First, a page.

Can Your Dog Be a Therapy Dog? See If Your Pup’s Got the Right Stuff
Therapy dogs provide comfort to those in their communities and make days a little brighter for those they help. Although many people use the terms therapy dog and service dog interchangeably, they are not the same.
“Most people have no idea that the terms service dog, therapy dog, emotional support animal, and comfort animal are not all interchangeable. It’s very rare that anyone come to our classes and has any idea that these mean different things,” says Donna Frindt, executive director, instructor, and examiner at Project Canine in Seattle, Wash.
Service dogs and therapy dogs serve different purposes and have different access to public places. “Service dogs have legal rights to access under the Americans with Disabilities Act," Frindt says. “They are legally defined as working dogs and are dedicated to one person to support a need such as a medical alert or physical task. There are also psychiatric service animals that support conditions like severe PTSD.”
“Therapy dogs have no legal rights of any kind," Frindt continues. “They are intended to go out into the community accompanied by their handlers to provide emotional comfort to people in various locations such as hospitals, elder cares, juvenile detention centers, hospice, and many more types of facilities and schools where people would like support.”
But their lack of legal status doesn't make their work any less important. Therapy dogs do great things in their communities and bring joy to many that are otherwise grappling with hardship. This can be a rewarding experience for both dogs and owners who want to positively contribute to their community and those community members who could use a therapeutic respite from their daily life struggles. “All of our therapy dog teams have had a very positive impact on their visitors in the various places where they visit. We have so many stories and so much good feedback,” Frindt says.
Therapy dogs can be great resources for people who have experienced trauma or struggle with Post-Traumatic Stress (PTS). Courtney Briggs, operations manager and head trainer for Zoom Room Dog Training nationwide, says the Dallas, Texas, community has reached out to the Zoom Room location following tragic events. A group comprised of therapy dogs and handlers who've completed their therapy dog training program brought their pups to comfort police officers who had suffered trauma after responding to the incident.
A therapy dog may also commonly be taken to nursing homes, hospitals, school classrooms, or after school programs for kids. Briggs says that therapy dogs can be a great comfort for kids diagnosed with an Autism Spectrum Disorder or kids with learning disabilities. This comfort can assist them in being better able to focus. “Just petting an animal helps them do their homework. It helps them get through school. The comfort of an animal is like no other.”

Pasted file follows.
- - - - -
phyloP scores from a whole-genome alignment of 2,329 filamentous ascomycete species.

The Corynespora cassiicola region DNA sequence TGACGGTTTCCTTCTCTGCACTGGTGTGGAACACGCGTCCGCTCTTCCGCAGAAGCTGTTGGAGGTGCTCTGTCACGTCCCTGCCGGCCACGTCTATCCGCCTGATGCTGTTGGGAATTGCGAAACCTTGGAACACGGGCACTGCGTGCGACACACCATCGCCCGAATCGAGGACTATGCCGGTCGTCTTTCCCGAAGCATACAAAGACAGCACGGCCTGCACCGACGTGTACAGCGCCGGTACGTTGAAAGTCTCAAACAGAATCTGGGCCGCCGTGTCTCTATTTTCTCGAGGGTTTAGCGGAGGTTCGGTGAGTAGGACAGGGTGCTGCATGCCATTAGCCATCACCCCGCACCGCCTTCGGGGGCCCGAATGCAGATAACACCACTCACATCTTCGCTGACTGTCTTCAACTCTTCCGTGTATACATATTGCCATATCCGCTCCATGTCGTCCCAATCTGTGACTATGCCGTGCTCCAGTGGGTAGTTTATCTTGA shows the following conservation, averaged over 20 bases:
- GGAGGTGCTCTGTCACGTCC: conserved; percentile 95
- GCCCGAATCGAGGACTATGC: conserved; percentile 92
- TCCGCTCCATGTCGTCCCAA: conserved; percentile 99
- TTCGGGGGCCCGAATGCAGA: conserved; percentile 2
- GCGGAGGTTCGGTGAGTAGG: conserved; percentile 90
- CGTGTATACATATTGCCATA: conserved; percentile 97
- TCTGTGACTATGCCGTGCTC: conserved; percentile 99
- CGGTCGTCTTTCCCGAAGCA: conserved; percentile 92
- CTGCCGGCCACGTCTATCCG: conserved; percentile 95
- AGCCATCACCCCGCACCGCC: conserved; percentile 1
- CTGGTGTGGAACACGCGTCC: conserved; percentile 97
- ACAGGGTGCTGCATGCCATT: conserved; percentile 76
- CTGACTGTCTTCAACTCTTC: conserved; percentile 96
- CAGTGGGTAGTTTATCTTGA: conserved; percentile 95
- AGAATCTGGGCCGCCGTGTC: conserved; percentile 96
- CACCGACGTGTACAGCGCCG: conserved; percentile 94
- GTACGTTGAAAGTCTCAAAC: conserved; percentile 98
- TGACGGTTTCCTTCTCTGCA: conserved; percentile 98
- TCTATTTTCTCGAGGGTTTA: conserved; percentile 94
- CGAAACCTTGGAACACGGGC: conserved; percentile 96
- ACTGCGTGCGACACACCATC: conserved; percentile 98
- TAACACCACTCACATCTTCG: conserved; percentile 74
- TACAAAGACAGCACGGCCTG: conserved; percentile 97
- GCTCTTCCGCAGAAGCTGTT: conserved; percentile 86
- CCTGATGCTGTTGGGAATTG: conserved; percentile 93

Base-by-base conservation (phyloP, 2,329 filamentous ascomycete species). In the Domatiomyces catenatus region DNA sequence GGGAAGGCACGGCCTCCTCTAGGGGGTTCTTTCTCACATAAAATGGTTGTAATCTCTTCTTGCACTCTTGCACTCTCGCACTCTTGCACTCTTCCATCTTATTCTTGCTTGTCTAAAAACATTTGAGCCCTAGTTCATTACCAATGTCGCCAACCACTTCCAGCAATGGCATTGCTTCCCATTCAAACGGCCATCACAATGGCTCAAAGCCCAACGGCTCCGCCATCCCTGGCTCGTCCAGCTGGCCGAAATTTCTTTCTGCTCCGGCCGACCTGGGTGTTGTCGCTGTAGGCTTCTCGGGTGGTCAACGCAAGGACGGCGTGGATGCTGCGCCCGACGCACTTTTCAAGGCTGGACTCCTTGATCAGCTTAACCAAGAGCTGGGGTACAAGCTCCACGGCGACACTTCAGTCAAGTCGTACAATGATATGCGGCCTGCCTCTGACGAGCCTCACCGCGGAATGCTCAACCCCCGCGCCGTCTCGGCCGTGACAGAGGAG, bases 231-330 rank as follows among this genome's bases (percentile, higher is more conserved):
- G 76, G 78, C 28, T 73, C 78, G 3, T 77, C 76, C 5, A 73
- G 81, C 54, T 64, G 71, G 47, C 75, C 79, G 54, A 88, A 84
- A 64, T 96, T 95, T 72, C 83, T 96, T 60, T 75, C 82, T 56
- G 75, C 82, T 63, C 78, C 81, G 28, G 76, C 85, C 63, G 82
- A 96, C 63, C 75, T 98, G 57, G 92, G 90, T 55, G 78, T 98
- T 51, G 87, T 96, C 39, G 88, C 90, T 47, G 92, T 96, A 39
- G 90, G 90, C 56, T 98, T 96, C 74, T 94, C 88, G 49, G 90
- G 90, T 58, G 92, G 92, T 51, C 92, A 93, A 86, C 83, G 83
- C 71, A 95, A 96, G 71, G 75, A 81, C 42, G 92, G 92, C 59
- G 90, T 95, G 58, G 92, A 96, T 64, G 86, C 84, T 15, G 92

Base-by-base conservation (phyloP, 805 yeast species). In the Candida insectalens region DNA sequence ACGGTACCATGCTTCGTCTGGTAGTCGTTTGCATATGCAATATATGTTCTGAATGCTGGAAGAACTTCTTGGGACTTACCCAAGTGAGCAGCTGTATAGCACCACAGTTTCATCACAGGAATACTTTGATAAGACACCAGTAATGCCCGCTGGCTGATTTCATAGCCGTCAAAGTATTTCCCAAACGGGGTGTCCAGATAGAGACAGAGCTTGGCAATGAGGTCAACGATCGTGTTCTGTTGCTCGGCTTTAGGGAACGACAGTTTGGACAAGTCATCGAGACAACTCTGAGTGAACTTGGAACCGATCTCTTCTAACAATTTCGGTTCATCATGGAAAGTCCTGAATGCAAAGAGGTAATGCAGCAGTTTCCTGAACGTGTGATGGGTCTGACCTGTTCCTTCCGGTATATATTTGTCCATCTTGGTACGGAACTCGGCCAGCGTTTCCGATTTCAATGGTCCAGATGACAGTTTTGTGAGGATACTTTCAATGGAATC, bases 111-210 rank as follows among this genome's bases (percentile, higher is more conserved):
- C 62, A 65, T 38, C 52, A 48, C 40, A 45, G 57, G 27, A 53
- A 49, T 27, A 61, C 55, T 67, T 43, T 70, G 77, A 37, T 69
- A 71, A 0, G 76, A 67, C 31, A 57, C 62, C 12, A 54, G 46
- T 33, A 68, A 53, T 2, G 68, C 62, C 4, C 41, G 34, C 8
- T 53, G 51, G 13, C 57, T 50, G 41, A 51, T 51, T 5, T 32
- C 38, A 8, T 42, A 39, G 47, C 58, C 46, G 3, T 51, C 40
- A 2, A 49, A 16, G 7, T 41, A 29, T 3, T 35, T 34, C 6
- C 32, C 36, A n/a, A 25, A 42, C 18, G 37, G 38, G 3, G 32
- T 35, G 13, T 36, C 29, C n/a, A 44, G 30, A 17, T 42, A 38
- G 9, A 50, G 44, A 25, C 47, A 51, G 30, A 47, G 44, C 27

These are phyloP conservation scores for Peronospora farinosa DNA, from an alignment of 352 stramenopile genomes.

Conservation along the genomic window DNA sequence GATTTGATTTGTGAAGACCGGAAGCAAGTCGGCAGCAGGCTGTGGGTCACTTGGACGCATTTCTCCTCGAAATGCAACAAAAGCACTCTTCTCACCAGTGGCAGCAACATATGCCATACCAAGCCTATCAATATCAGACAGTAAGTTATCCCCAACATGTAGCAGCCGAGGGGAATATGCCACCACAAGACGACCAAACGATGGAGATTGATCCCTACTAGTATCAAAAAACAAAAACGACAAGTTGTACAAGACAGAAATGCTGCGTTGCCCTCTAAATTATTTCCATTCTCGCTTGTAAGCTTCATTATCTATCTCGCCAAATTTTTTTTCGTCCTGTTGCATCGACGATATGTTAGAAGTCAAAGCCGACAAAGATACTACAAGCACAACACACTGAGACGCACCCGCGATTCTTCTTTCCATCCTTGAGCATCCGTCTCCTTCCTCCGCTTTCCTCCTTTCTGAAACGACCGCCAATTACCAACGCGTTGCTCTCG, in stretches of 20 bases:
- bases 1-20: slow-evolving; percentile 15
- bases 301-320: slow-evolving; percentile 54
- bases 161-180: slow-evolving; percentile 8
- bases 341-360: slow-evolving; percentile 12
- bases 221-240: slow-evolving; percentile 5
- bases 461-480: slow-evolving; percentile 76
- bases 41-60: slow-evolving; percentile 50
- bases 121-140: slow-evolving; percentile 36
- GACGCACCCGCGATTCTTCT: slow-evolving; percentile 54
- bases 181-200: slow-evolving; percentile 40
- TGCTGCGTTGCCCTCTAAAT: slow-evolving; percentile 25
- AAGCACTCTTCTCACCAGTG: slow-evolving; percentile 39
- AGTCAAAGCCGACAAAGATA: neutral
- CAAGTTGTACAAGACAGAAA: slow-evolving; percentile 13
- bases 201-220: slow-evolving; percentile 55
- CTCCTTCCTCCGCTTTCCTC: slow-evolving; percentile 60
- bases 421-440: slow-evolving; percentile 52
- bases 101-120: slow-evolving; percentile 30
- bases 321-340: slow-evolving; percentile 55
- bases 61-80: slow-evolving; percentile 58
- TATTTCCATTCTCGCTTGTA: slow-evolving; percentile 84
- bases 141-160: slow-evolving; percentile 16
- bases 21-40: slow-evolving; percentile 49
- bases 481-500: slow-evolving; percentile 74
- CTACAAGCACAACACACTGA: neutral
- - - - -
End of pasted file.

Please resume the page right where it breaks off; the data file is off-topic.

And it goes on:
Can Any Dog Become a Therapy Dog?
The short answer is no, but surprisingly, it’s not because of breed. “Not every dog can be a therapy dog. There are specifics of temperament, obedience skills, relationship with the handler, and more which a dog needs to successfully be a therapy dog. It’s a lot more complicated than it might appear at first look,” Frindt says.
So what determines whether a specific dog will be successful as a therapy dog or not? Various temperament traits are really important, and not all dogs are cut out for the intense commitment to training. Does your dog have the following temperament traits of a good therapy dog?
Confidence and Resilience
Dogs that have experienced prior trauma or have challenges with fear or anxiety may have trouble with the therapy dog lifestyle. Dogs that don't experience excessive stress or separation anxiety may often succeed in the large-group environments that are common for therapy dogs.
Briggs says that in order to be a good therapy canine, the dog should be versatile enough to handle different types of situations with ease. “We live in a very eclectic world, and we want a dog to be used to being handled by all different types of people," she says.
A resilient dog may also better succeed at learning new skills during the obedience training good therapy dogs need.
A good therapy dog is social and loves strangers, but is not overly social to the point that they get distracted from their work.
Cool, Calm, and Collected
A therapy dog needs to be largely indifferent to stimuli, enjoy petting, and be able to recover quickly from instances of rough petting. “Because you’re going to get things like people raising their voices, or pulling on the dog’s tail or ears, or people petting them really hard, it has to be an animal that can handle those things,” Briggs says.
Though a therapy dog’s resilience is an important factor, responsibility also falls on the handler to advocate for their pup to ensure they’re not treated roughly.